After a “yes” to gay marriage in Ireland’s referendum, columnists at The Guardian, the BBC, The Globe and Mail, and at the New York Times celebrated a long overdue vindication for Oscar Wilde.
 
But Wilde is the last person gay marriage advocates should want as their poster boy. The Victorian playwright’s views on marriage were so comically toxic that, he would shame any self-respecting gay right out of the license office. His life reads like a burlesque of the academic field of “queer theory” and is a warning to society against letting its little Oscars run wilde.
 
Wilde’s views on wedlock unfold in witty ripostes he made at table, written epigrams, and countless aphorisms which blossom on the lips of his characters. Imagine Oscar Wilde in Paris at “Les Deux Magots” café. He’s sipping absinthe. Someone asks his opinion on gay marriage. Most likely, what would fizz from his lips would be what Lord Henry says in The Picture of Dorian Gray, “The real drawback to marriage is that it makes one unselfish. And unselfish people are colorless. They lack individuality.”
 
For Wilde, marriage was a stage farce that drained the soul of personality. Lord Illingsworth in “A Woman of No Importance” said, “Twenty years of romance make a woman look like a ruin; but twenty years of marriage make her something like a public building.”
 
Wilde would never want to condemn gays to the Reading Gaol of select soccer tryouts, parent-teacher conferences, and family cell phone packages. Let’s not mention the wear and tear of endless haggling with surrogate mothers over money. The man who said, “One should either be a work of art, or wear a work of art” would never wish anyone to wear a public institution.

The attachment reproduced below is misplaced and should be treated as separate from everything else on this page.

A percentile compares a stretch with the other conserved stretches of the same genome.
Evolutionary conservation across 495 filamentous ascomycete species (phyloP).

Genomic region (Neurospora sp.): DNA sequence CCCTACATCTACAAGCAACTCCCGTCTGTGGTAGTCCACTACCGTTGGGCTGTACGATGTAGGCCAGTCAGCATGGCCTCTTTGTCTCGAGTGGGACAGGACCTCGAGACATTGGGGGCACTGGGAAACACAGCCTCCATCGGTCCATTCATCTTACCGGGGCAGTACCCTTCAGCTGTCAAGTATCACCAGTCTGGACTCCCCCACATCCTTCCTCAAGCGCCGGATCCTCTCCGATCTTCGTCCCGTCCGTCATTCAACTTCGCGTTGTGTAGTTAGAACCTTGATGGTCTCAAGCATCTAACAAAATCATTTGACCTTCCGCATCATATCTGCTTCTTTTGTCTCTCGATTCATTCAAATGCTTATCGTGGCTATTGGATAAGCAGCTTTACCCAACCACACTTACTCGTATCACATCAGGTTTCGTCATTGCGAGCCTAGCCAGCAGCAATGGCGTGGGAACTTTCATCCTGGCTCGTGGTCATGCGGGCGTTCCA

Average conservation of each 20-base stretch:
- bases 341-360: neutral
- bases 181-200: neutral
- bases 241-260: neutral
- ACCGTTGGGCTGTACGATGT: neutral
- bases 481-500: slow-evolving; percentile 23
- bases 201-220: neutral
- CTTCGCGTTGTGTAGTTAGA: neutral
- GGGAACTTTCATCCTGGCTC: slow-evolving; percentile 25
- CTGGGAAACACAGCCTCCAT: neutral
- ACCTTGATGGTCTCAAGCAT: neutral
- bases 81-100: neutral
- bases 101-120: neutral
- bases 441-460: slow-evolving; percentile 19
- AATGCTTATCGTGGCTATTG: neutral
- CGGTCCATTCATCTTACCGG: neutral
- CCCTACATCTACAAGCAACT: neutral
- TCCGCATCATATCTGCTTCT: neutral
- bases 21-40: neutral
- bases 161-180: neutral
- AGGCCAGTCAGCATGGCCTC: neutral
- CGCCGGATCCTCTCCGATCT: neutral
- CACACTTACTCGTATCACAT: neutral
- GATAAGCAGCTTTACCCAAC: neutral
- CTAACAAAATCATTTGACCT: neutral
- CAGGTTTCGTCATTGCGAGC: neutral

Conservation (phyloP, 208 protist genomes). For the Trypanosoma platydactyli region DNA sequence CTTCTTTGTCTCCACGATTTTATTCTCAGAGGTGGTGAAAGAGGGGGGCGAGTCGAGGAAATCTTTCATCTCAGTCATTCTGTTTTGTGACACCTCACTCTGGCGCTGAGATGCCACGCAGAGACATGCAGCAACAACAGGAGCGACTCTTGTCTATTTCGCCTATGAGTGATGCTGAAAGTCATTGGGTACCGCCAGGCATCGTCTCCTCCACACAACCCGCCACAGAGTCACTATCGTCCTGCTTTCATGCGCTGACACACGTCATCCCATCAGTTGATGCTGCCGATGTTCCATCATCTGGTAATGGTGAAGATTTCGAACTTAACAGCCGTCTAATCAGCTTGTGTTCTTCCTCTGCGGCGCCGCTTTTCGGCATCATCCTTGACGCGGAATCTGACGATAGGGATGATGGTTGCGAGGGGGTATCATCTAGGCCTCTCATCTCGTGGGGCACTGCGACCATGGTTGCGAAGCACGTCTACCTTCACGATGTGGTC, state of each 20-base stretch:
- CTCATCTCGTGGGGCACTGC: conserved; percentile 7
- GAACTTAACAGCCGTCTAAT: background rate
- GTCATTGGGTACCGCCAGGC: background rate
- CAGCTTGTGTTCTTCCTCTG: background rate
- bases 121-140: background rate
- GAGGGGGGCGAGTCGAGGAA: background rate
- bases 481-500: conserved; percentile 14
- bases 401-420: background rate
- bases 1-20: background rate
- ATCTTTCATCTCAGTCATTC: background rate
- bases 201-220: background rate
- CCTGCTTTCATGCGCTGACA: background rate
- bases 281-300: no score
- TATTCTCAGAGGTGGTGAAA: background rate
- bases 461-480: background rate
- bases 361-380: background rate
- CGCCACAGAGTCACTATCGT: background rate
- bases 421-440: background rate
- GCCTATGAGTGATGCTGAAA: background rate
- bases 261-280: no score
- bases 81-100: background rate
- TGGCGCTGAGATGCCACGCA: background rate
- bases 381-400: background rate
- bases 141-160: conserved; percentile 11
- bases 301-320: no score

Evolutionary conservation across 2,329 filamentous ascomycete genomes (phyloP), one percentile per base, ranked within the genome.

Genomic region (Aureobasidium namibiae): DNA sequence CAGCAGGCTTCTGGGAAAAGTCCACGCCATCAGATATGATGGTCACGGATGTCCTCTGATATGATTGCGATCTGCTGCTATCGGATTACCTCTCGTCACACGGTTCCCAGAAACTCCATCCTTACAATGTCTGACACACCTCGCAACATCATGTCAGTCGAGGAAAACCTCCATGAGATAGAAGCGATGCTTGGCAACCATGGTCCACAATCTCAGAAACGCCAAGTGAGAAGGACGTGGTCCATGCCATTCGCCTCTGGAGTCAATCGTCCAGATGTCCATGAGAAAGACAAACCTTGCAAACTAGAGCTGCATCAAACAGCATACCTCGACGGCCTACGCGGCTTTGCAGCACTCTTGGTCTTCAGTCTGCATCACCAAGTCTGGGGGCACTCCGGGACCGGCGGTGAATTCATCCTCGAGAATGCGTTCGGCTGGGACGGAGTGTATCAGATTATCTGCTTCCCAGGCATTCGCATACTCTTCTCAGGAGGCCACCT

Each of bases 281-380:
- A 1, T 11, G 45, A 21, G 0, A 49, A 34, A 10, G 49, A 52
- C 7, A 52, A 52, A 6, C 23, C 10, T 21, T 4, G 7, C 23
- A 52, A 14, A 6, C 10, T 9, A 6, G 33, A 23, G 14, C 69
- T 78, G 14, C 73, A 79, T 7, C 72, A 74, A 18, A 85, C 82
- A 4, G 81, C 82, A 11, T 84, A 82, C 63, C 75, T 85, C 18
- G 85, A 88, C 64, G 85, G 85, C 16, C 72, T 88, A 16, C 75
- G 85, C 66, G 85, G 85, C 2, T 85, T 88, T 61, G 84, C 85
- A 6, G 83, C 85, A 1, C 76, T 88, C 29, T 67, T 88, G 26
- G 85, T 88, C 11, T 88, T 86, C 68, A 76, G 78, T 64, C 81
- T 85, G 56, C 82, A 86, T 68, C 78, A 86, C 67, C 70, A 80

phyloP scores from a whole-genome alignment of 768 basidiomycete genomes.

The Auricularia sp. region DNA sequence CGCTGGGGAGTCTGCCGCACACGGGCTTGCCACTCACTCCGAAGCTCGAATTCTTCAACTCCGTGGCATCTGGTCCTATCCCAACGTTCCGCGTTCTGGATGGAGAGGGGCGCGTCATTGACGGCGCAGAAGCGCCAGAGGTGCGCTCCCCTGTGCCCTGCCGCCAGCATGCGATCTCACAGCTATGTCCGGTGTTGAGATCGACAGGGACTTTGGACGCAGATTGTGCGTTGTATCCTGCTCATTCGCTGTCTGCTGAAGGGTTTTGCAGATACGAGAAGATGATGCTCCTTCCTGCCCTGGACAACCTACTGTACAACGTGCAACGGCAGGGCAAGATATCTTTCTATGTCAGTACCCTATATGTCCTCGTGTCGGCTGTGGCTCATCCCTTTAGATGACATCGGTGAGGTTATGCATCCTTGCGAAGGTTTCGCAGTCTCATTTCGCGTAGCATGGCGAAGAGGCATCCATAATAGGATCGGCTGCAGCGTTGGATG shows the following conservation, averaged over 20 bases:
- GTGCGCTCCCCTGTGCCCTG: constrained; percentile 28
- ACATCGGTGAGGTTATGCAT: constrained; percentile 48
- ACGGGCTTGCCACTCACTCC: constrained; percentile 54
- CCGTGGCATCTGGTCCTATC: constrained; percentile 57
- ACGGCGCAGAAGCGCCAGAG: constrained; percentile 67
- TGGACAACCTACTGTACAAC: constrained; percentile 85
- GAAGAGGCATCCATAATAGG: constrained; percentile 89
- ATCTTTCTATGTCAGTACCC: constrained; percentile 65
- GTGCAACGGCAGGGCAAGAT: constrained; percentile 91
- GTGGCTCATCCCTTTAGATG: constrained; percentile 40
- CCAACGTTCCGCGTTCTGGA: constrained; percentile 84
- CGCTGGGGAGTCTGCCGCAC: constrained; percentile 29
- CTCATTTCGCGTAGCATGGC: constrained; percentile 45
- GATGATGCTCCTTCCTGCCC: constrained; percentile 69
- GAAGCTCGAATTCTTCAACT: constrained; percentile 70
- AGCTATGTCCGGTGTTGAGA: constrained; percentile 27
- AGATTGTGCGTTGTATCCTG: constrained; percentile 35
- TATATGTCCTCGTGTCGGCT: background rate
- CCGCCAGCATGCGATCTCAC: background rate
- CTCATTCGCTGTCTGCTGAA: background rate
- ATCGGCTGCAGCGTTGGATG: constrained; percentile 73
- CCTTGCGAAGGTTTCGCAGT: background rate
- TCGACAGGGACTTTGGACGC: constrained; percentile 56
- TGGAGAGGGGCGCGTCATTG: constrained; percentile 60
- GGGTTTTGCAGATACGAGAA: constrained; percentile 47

Wilde was gay in the original sense: frivolous to the bone. On his deathbed he said, “My wallpaper and I are fighting a duel to the death. One or the other of us has to go.''  Out of this gayness ripened an insatiable fancy for being contrary.
 
Oscar Fingal O'Flahertie Wills Wilde was many men. He was a Rosicrucian and a Catholic, a Free-Mason and a Royalist, a socialist and a snob. The man who posed with lilies entertained American miners and cowboys. In this changeling, we see the pattern of the ever-changing identities that gay Americans deploy: butch and femme, sissy and rough trade, queen and closet case, bull dyke and granola crunchy. Like his modern day followers, Wilde was a kaleidoscope of shifting identities.
 
From Rome, on April 21, 1900, Wilde wrote to his friend Robert Ross that he felt sure that the Pope’s blessing had cured his food poisoning. In the next paragraph he related his affairs with two Italian rent boys. Irish, Royalist, ultra-montane, and socialist, a pious Catholic and a fan of half a dollar trade boys, Wilde’s watchword was his greatest epigram: “The well-bred contradict each other. The wise contradict themselves.”
 
So, if gay rights activists want to take Wilde as their patron, they’d better face the fact that Oscar gave much too much away about the frenetic style of gay radicalism. Beyond the gay identity -- usually depicted as a couple of guys in Dockers and Polo Shirts sitting on a deck with a couple of beers, each wanting nothing more than to adopt a kid to teach baseball -- beyond that mainstream, vote-getting identity, there is another.